CalPERS Efficiency Drive Captures Nearly $1 Billion in Savings

Aiming to increase efficiency while lowering waste and redundancy, the nation's largest public pension fund has captured $963 million in cost savings in 2010, with an additional $287 million of savings targeted in 2011.

(May 25, 2011) — A staff report recently presented to the board of the more than $236 billion California Public Employees’ Retirement System (CalPERS) shows that the fund generated $963 million in cost savings in 2010 by increasing operational efficiency while reducing waste and redundancy.

“In recognition of challenging financial circumstances, we are aggressively looking at ways to reduce our operating expenses,” said CalPERS Chief Executive Officer Anne Stausboll in a statement. “Through innovations in our health benefits program, lower investment management fees, and other operational efficiencies, we were able to generate nearly $1 billion in cost savings last year. We expect to save another $287 million in the current year.”

The report shows that the CalPERS Investment Office reduced operational costs by $357 million in 2010, fueled by reductions in management fees charged by investment partners and managers. Additional efficiencies in investment operations are expected to produce $4.6 million in savings in 2011, the report showed.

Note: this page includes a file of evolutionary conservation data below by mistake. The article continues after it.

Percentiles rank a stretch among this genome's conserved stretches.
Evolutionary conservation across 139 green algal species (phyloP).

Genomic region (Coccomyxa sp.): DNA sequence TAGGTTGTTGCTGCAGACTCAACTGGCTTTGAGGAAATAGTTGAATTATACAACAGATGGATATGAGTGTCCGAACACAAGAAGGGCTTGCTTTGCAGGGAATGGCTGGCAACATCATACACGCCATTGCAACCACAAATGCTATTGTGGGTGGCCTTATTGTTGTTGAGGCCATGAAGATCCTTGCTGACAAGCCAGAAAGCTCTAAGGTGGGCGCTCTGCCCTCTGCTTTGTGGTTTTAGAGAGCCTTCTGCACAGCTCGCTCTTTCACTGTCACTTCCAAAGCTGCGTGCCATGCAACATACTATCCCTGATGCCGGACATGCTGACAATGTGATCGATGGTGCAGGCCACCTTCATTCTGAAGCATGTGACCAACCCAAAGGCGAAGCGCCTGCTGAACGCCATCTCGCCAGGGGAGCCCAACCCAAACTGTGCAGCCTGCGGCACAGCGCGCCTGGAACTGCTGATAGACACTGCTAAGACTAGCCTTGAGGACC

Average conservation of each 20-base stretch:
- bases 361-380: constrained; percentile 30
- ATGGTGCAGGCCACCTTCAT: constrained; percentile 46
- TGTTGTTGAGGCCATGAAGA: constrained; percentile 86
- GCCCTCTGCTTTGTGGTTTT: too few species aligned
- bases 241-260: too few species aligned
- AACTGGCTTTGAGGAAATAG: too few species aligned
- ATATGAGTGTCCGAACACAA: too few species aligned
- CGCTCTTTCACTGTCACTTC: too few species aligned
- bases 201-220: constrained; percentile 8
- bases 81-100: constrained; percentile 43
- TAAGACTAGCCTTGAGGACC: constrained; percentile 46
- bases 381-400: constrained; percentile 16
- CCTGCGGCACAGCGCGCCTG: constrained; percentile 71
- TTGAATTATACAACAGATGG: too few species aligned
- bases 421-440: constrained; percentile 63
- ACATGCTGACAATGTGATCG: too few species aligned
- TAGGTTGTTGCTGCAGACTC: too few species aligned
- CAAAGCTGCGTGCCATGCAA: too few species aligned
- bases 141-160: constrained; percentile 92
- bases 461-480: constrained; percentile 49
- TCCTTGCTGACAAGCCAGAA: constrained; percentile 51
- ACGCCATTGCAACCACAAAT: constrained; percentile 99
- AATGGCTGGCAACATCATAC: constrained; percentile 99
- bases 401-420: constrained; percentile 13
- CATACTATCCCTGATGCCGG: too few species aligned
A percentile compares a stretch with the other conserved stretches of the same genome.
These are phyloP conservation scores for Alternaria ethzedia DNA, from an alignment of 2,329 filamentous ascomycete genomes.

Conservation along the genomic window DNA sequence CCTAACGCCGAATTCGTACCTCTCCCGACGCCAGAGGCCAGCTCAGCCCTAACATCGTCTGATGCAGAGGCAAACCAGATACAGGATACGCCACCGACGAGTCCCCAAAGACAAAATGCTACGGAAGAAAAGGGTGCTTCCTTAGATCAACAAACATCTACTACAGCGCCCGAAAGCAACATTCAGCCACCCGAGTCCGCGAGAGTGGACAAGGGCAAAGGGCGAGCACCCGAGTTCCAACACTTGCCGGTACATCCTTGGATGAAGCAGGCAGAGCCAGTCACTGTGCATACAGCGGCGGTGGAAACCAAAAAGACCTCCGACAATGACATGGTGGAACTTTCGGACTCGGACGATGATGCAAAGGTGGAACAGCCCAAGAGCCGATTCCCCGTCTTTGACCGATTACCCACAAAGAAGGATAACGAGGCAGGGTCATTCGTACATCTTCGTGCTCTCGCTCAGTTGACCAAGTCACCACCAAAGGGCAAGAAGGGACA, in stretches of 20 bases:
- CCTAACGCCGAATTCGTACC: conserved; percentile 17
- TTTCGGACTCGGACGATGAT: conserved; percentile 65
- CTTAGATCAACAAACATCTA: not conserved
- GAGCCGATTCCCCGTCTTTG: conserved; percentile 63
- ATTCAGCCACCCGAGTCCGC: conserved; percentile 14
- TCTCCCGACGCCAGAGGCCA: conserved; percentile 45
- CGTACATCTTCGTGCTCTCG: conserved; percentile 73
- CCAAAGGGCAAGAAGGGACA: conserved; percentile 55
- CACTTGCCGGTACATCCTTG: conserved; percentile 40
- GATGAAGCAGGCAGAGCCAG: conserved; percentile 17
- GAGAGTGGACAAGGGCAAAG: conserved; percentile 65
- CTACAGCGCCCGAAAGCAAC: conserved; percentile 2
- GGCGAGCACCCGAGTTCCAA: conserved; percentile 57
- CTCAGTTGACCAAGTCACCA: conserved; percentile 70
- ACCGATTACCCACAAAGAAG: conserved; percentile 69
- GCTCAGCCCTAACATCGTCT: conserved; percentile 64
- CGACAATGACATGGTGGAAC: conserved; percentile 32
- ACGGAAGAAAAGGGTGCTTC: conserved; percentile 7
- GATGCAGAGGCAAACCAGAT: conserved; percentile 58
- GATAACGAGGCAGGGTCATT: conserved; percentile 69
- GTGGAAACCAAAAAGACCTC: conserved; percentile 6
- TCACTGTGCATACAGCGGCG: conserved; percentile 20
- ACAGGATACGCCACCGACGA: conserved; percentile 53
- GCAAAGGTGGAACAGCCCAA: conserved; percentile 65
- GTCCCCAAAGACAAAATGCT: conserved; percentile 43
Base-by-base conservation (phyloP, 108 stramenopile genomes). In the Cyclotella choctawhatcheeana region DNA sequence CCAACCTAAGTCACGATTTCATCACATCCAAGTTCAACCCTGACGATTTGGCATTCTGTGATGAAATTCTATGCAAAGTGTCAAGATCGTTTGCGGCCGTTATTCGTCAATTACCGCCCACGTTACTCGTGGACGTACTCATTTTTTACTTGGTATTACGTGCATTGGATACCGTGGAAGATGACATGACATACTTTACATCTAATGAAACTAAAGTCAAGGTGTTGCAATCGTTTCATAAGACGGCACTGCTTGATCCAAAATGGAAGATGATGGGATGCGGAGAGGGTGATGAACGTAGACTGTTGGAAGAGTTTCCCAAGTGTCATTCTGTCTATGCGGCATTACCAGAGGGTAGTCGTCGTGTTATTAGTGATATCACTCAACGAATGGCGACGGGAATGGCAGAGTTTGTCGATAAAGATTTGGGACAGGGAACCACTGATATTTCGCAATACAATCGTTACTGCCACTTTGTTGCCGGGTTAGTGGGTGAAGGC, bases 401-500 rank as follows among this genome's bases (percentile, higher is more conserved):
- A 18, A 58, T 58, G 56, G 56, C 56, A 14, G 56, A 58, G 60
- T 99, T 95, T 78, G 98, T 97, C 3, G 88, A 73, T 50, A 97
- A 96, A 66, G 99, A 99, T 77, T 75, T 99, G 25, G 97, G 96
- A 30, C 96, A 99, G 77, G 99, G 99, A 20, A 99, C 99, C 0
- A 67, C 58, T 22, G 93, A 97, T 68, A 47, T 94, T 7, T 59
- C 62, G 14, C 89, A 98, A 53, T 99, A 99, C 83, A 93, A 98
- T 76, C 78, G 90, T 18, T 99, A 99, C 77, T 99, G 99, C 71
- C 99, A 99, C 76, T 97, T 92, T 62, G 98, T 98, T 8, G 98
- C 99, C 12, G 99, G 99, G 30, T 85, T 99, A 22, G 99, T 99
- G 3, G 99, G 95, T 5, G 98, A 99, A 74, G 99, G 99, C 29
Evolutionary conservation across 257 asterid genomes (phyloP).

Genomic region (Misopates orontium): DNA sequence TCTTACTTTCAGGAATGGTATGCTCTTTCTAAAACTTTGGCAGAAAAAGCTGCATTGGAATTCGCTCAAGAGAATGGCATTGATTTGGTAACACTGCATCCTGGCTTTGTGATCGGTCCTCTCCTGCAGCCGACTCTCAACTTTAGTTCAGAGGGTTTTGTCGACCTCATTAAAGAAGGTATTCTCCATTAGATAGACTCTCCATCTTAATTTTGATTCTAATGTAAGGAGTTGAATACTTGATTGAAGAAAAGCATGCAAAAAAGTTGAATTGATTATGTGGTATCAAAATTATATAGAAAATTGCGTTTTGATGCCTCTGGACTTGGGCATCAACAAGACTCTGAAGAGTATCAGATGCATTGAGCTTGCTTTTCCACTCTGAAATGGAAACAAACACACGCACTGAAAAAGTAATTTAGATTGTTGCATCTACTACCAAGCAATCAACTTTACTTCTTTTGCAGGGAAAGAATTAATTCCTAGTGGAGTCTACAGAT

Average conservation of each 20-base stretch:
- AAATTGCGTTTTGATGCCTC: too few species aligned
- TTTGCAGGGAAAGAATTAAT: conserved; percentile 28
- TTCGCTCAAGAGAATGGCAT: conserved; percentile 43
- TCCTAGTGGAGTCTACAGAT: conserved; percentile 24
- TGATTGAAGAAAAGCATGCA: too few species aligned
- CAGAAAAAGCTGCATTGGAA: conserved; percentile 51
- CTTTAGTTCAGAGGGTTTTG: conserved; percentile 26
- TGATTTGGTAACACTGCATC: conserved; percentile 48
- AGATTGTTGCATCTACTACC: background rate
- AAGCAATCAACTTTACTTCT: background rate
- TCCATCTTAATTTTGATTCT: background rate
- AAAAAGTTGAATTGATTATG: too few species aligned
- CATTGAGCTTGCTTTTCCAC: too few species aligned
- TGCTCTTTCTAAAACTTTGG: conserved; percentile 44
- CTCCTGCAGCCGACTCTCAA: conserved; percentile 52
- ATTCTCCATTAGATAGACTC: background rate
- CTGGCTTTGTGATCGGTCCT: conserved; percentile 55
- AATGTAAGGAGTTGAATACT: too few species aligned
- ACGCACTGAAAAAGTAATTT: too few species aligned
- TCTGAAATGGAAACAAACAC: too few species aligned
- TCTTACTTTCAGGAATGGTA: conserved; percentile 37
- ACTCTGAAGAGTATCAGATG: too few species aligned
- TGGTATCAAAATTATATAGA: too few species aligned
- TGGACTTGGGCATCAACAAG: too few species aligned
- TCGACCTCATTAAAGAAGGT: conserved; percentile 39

Questions and skepticism about overly high and undeserved management fees have also gained attention in a February UK-based report by consultant Lane Clark & Peacock (LCP). The study, based on fund managers overseeing 80% of UK pension scheme assets showed that in the year to September 30, market performance alone accounted for an 11% increase in management fees. The report claimed returns were largely fueled by strong markets as opposed to superior skills, reflecting a misalignment over fees.

“Because assets grew as markets went up, managers have made a lot more in fees, even if actually they did not perform very well for their clients,’ said report author Mark Nicoll, who is also a partner at Lane Clark and Peacock. “Our research demonstrates that when markets rise, investment managers generally get paid higher fees even if they haven’t added any value. In our experience, pension scheme trustees will be better served by negotiating sensibly structured performance-related fees.”

To contact the <em>aiCIO</em> editor of this story: Paula Vasan at <a href=''></a>; 646-308-2742